For about a month I’ve been planning to go to London for one day. That’s right. One day. The plan was to fly yesterday, at the end of the day, this for two reasons: 1) the way things are going it’s madness to be out of the office for very long and 2) people fly to Europe in the evening so they can hit the ground in a state of complete dementia, pretend it is daytime in their minds, work like beavers until they are seeing little pink wazirs everywhere, drink and eat like crazy people at what is actually the early part of the day back home, go to sleep in what should be the afternoon, wake in what feels like the dead of night, go to the airport and fly home in time to still log in a couple of hours at the office. Fun, huh? Welcome to Businessland.
At any rate, I was really looking forward to my crazy day. We have several cool operations there and I was really anticipating a good time talking to those folks, seeing what they do, discussing how we at Corporate might be able to help them, and eating prawns. For the record, I don’t much like prawns, but it seems to me that whenever I have been over there people are constantly eating them. Prawns with eggs in the morning. Prawns on crustless bread and butter at noon. Curried prawns with dinner. A couple of prawns before bedtime. Like that.
Anyhow, the day of our trip dawned bright and early as all days do right now, with a peek at the BlackBerry — which is better than a bucket of cold water over the head, believe me — a nice long shower and off to work. Work work work. Lunch at the desk. Back to work. Paper. Phones. More paper. More phones. A couple of face-to-face chinfests. Back to the phones. Yak yak. Buzz buzz. The usual sack of nuts and bolts.
And then? Before I ever knew where the time went, it was 3:30 and time for the Town Car to take me and my associate, whom I will call Young McTavish, to the airport. “Let’s see,” says Young McTavish as we grab our bags and saddle up. “I want to make sure I have my passport in easy reach.”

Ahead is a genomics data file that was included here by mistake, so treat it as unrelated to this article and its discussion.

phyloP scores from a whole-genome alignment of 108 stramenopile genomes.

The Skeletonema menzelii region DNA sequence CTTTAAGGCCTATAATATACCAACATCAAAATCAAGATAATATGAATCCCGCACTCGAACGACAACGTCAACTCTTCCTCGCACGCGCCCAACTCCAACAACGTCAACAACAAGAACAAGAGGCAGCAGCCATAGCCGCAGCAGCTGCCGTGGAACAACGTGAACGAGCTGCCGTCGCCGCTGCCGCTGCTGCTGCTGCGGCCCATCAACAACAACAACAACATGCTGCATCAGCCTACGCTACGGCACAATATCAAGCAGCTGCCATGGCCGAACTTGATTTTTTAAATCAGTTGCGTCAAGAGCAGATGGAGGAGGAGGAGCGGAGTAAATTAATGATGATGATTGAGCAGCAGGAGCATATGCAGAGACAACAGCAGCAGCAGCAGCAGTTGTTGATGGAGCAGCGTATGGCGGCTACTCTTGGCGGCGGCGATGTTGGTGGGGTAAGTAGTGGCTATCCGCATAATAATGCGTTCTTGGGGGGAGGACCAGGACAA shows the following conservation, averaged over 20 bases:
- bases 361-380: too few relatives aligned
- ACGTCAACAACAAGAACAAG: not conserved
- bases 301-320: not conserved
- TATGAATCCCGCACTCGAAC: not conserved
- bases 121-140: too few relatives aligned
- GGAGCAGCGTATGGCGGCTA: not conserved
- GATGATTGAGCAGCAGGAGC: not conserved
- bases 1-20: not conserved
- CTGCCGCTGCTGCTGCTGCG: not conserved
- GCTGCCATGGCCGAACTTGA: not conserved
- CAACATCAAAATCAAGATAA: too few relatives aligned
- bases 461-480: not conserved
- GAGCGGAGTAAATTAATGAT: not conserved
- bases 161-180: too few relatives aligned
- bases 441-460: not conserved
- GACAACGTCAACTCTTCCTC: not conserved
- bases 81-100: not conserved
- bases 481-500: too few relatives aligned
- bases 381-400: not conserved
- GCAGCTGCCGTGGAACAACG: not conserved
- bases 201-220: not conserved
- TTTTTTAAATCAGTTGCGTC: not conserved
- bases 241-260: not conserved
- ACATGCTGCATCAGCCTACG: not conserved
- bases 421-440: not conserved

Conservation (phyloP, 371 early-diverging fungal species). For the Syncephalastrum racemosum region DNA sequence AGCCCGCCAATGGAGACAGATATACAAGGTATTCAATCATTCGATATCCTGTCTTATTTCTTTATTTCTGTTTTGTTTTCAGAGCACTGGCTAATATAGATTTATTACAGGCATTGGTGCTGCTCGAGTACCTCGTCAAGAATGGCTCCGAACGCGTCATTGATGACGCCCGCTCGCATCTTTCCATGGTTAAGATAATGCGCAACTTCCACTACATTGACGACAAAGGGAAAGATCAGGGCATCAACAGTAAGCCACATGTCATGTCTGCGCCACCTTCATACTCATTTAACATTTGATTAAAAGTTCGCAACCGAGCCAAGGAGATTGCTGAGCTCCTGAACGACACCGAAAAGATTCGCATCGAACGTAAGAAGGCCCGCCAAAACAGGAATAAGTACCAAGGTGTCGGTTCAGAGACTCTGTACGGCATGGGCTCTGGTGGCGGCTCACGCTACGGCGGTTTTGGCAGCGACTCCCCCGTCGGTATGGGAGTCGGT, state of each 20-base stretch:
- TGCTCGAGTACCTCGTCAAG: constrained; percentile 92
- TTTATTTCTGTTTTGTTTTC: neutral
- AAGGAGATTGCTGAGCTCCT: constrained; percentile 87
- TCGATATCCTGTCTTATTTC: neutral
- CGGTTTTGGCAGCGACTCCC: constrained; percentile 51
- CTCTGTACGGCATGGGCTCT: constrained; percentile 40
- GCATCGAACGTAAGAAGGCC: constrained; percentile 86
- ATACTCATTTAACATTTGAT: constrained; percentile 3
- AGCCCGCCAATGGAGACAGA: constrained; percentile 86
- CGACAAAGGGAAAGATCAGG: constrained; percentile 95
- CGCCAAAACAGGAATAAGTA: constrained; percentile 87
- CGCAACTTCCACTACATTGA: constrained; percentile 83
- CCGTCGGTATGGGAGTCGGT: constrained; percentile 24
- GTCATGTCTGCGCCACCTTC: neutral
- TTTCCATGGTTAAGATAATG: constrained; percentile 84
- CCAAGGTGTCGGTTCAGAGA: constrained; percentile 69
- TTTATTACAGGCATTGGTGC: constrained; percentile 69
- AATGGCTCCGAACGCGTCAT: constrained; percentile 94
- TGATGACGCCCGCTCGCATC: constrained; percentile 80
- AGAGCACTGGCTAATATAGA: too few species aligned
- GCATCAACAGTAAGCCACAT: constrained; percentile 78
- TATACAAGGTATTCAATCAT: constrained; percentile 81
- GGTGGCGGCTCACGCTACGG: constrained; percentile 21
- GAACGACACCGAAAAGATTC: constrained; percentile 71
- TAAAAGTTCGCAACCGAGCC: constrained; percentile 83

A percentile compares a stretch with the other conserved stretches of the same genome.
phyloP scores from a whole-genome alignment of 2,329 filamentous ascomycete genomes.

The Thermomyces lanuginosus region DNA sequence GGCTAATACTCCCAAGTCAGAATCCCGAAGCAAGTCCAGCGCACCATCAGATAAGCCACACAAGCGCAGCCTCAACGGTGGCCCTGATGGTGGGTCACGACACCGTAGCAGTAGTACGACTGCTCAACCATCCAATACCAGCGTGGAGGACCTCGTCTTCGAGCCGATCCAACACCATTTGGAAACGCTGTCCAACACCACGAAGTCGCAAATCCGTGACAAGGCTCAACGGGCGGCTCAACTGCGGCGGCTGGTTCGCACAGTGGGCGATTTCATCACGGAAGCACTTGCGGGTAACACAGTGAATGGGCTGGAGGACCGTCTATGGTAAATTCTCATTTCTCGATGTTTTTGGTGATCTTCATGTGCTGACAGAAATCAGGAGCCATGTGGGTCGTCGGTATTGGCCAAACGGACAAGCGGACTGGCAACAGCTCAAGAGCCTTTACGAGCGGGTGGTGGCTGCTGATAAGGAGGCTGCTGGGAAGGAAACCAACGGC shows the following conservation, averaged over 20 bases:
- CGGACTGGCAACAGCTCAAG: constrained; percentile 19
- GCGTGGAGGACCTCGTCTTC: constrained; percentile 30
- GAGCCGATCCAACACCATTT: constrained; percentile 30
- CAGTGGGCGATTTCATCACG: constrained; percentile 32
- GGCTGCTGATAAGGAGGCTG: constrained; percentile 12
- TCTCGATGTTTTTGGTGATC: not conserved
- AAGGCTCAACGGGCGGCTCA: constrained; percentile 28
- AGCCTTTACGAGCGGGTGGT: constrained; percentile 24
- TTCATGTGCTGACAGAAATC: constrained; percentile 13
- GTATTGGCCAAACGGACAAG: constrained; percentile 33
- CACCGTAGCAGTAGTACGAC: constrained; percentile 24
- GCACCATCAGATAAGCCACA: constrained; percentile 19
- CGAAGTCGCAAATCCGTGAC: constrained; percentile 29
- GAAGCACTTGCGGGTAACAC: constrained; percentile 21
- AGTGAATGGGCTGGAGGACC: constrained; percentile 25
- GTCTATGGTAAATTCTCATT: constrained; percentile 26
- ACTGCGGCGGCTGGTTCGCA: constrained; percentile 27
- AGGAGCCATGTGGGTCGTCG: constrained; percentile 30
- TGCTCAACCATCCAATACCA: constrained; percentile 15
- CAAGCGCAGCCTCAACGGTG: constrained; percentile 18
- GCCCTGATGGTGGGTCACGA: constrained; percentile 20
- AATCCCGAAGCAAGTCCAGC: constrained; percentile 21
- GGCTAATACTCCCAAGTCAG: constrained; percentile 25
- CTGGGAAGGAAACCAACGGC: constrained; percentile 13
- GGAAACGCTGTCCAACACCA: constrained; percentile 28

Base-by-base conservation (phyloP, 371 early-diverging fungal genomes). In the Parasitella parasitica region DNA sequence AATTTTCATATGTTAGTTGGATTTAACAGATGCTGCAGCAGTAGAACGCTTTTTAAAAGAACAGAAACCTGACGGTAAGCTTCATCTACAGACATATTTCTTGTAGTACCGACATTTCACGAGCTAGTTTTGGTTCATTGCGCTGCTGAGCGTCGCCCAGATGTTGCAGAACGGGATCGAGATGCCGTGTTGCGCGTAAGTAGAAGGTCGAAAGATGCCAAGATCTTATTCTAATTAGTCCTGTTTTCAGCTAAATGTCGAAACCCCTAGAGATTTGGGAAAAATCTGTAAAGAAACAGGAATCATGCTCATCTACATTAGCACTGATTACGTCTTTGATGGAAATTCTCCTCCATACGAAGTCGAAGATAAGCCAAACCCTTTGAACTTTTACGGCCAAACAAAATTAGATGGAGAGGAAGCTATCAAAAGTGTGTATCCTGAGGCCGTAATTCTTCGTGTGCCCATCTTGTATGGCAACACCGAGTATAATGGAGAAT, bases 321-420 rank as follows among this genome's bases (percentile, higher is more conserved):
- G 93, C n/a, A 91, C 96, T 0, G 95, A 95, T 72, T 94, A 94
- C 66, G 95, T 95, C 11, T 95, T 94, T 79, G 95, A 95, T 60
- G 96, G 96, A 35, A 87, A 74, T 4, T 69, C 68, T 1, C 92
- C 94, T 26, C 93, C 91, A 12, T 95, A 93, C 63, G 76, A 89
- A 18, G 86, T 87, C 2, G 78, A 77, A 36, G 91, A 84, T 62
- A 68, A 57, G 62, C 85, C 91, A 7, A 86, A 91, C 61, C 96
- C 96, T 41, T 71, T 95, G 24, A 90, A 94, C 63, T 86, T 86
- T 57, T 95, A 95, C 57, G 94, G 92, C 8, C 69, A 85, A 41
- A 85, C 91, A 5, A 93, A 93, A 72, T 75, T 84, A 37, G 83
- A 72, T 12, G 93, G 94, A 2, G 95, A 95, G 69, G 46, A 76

Then it all went dark. A gooey, swirling sensation took away my sight, my balance. My face grew hot and flushed. My legs felt like strips of undercooked calamari.
“Your… passport,” I choked out. And in my mind bloomed a very clear picture of my passport, safely tucked into a drawer in my night table… in California. I, of course, was in New York.
And that is why I am now writing this to you from my desk back home, at lunchtime. In London, where it is coming on evening, I imagine all the folks that had set up a strenuous day for me and Young McTavish are breathing a long sigh of relief and saying to themselves, “Well, that Bing. What a wanker. But it sure made for a more relaxing day!”
I wish I could tell you that I had forgotten my passport, but that would not be true. Never in my mind did it every occur to me to think about a passport. I’m a business person. I fly all the time. I come and go as I please. Sometimes I fly on the corporate jet, where you don’t even have to go through security nonsense. There develops, over time, a sense of entitlement that deludes you into believing, in a way, that you sort of float above the rest of world. Passport? Hm?
In addition, there’s the fact that we’re always everywhere. In the last month I’ve been in Los Angeles, San Francisco, New York, Hawaii, some other places, too, and I didn’t need anything but a driver’s license for any of those. The fact is, I never really know where I am, or what time zone I’m in, or what day it is, really. I go places. I work. I try to goof off as much as possible. I live on two coasts, with stuff both here and there. So… London? Why not London? It’s not another country! It’s business, right?
And finally, there’s the fact that after a couple of decades doing whatever this is for a living, I am very slowly and inexorably losing my mind. It’s partly stress — the effects of five life-threatening crises a day for a dog’s age. It’s the constant travel and ubiquity of electronic intrusion, too. There are no weekends anymore. No nights. No summer, really.
And so, on the Wednesday before Labor Day, in the city of New York, I am where I was not supposed to be, and have one whole day with no meetings, no lunches, nothing on my calendar at all.